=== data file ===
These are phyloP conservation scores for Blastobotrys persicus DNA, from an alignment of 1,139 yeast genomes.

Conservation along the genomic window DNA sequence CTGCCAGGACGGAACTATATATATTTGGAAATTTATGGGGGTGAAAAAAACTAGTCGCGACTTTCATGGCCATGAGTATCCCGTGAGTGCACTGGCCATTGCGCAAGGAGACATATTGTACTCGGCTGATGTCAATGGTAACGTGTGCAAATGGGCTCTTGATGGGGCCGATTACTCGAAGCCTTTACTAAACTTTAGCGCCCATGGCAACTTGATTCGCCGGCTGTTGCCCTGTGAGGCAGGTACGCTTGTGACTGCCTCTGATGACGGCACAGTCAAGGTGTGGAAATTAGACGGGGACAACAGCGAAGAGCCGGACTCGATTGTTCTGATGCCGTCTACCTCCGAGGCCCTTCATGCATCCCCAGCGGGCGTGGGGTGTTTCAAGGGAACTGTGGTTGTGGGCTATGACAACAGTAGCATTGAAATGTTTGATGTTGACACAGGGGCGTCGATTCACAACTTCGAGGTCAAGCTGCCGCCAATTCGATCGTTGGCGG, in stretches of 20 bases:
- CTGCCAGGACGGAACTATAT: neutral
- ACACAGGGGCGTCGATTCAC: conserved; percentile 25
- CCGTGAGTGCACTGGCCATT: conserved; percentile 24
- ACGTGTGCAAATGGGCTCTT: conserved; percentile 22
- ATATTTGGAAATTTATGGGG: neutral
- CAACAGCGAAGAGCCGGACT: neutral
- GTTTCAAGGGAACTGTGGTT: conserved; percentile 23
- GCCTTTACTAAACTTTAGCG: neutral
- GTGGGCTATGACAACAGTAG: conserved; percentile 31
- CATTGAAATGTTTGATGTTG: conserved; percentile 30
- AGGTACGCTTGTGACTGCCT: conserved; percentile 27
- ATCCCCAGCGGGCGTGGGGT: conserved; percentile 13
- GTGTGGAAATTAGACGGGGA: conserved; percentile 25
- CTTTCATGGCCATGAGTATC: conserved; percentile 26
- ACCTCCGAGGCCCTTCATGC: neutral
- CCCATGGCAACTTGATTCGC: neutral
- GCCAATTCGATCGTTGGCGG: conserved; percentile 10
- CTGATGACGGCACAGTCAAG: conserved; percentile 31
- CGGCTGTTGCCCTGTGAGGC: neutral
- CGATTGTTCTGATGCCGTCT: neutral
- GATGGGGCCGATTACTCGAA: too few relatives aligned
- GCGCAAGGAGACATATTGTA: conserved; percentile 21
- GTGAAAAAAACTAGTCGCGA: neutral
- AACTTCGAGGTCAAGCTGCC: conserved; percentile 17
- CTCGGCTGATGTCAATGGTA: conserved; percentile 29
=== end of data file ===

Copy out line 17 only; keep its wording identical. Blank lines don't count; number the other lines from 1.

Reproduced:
- ACCTCCGAGGCCCTTCATGC: neutral